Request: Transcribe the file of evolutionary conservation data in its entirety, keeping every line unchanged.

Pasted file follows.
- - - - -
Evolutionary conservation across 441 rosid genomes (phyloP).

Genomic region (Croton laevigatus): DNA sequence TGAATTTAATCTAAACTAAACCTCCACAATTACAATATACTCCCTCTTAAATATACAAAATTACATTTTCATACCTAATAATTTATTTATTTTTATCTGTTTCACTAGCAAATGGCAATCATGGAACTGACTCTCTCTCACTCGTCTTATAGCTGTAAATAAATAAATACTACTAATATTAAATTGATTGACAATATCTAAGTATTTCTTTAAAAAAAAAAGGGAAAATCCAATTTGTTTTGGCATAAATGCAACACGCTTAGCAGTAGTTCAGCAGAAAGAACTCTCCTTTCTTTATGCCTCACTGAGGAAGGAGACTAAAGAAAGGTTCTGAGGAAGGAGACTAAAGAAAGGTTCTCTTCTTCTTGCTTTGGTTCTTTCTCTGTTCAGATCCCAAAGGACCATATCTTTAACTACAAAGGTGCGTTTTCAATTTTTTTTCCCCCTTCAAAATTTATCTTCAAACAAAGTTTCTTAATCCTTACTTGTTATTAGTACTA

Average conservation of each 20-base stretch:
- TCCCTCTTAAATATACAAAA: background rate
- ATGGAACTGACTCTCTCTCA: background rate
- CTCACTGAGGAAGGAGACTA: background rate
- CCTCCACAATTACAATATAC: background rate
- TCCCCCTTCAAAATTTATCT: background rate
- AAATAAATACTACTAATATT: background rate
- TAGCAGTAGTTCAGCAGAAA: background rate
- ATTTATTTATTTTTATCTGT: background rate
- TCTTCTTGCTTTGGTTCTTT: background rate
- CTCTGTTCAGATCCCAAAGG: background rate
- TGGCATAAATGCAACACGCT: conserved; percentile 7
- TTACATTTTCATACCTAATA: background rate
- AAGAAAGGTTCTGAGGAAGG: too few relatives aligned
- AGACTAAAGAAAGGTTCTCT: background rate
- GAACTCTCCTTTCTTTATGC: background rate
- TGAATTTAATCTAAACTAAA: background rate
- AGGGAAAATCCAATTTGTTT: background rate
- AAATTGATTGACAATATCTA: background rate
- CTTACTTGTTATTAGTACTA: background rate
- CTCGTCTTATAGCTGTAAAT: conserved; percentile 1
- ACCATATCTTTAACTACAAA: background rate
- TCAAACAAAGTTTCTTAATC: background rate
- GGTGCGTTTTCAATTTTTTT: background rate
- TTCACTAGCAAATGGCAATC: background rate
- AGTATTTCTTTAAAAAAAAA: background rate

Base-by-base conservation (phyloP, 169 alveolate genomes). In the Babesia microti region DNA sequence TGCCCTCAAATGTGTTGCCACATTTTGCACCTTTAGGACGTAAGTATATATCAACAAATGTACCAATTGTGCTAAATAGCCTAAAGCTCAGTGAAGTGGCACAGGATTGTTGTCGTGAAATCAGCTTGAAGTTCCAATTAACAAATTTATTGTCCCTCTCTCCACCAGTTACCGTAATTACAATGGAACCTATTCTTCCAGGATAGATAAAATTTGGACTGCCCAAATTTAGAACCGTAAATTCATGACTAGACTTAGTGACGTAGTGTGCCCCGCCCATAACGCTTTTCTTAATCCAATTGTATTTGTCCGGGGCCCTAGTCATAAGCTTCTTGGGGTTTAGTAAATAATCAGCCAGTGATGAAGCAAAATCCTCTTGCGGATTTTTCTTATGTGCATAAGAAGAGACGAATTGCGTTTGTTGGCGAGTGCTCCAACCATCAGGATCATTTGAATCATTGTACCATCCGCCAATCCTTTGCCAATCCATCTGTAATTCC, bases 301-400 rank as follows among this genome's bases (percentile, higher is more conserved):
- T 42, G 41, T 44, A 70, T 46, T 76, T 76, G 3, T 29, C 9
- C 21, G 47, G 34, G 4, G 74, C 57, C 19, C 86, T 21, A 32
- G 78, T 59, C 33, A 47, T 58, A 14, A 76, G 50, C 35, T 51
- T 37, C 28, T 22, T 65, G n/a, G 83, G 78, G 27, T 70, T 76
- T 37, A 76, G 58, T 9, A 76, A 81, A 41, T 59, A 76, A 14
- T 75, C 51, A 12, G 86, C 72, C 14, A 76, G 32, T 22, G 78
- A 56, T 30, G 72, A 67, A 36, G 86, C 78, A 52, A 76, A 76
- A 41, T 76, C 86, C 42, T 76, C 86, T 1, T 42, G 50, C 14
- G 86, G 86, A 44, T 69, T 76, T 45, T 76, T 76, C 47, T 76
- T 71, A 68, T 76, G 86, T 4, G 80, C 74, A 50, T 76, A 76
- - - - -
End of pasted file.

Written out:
Evolutionary conservation across 441 rosid genomes (phyloP).

Genomic region (Croton laevigatus): DNA sequence TGAATTTAATCTAAACTAAACCTCCACAATTACAATATACTCCCTCTTAAATATACAAAATTACATTTTCATACCTAATAATTTATTTATTTTTATCTGTTTCACTAGCAAATGGCAATCATGGAACTGACTCTCTCTCACTCGTCTTATAGCTGTAAATAAATAAATACTACTAATATTAAATTGATTGACAATATCTAAGTATTTCTTTAAAAAAAAAAGGGAAAATCCAATTTGTTTTGGCATAAATGCAACACGCTTAGCAGTAGTTCAGCAGAAAGAACTCTCCTTTCTTTATGCCTCACTGAGGAAGGAGACTAAAGAAAGGTTCTGAGGAAGGAGACTAAAGAAAGGTTCTCTTCTTCTTGCTTTGGTTCTTTCTCTGTTCAGATCCCAAAGGACCATATCTTTAACTACAAAGGTGCGTTTTCAATTTTTTTTCCCCCTTCAAAATTTATCTTCAAACAAAGTTTCTTAATCCTTACTTGTTATTAGTACTA

Average conservation of each 20-base stretch:
- TCCCTCTTAAATATACAAAA: background rate
- ATGGAACTGACTCTCTCTCA: background rate
- CTCACTGAGGAAGGAGACTA: background rate
- CCTCCACAATTACAATATAC: background rate
- TCCCCCTTCAAAATTTATCT: background rate
- AAATAAATACTACTAATATT: background rate
- TAGCAGTAGTTCAGCAGAAA: background rate
- ATTTATTTATTTTTATCTGT: background rate
- TCTTCTTGCTTTGGTTCTTT: background rate
- CTCTGTTCAGATCCCAAAGG: background rate
- TGGCATAAATGCAACACGCT: conserved; percentile 7
- TTACATTTTCATACCTAATA: background rate
- AAGAAAGGTTCTGAGGAAGG: too few relatives aligned
- AGACTAAAGAAAGGTTCTCT: background rate
- GAACTCTCCTTTCTTTATGC: background rate
- TGAATTTAATCTAAACTAAA: background rate
- AGGGAAAATCCAATTTGTTT: background rate
- AAATTGATTGACAATATCTA: background rate
- CTTACTTGTTATTAGTACTA: background rate
- CTCGTCTTATAGCTGTAAAT: conserved; percentile 1
- ACCATATCTTTAACTACAAA: background rate
- TCAAACAAAGTTTCTTAATC: background rate
- GGTGCGTTTTCAATTTTTTT: background rate
- TTCACTAGCAAATGGCAATC: background rate
- AGTATTTCTTTAAAAAAAAA: background rate

Base-by-base conservation (phyloP, 169 alveolate genomes). In the Babesia microti region DNA sequence TGCCCTCAAATGTGTTGCCACATTTTGCACCTTTAGGACGTAAGTATATATCAACAAATGTACCAATTGTGCTAAATAGCCTAAAGCTCAGTGAAGTGGCACAGGATTGTTGTCGTGAAATCAGCTTGAAGTTCCAATTAACAAATTTATTGTCCCTCTCTCCACCAGTTACCGTAATTACAATGGAACCTATTCTTCCAGGATAGATAAAATTTGGACTGCCCAAATTTAGAACCGTAAATTCATGACTAGACTTAGTGACGTAGTGTGCCCCGCCCATAACGCTTTTCTTAATCCAATTGTATTTGTCCGGGGCCCTAGTCATAAGCTTCTTGGGGTTTAGTAAATAATCAGCCAGTGATGAAGCAAAATCCTCTTGCGGATTTTTCTTATGTGCATAAGAAGAGACGAATTGCGTTTGTTGGCGAGTGCTCCAACCATCAGGATCATTTGAATCATTGTACCATCCGCCAATCCTTTGCCAATCCATCTGTAATTCC, bases 301-400 rank as follows among this genome's bases (percentile, higher is more conserved):
- T 42, G 41, T 44, A 70, T 46, T 76, T 76, G 3, T 29, C 9
- C 21, G 47, G 34, G 4, G 74, C 57, C 19, C 86, T 21, A 32
- G 78, T 59, C 33, A 47, T 58, A 14, A 76, G 50, C 35, T 51
- T 37, C 28, T 22, T 65, G n/a, G 83, G 78, G 27, T 70, T 76
- T 37, A 76, G 58, T 9, A 76, A 81, A 41, T 59, A 76, A 14
- T 75, C 51, A 12, G 86, C 72, C 14, A 76, G 32, T 22, G 78
- A 56, T 30, G 72, A 67, A 36, G 86, C 78, A 52, A 76, A 76
- A 41, T 76, C 86, C 42, T 76, C 86, T 1, T 42, G 50, C 14
- G 86, G 86, A 44, T 69, T 76, T 45, T 76, T 76, C 47, T 76
- T 71, A 68, T 76, G 86, T 4, G 80, C 74, A 50, T 76, A 76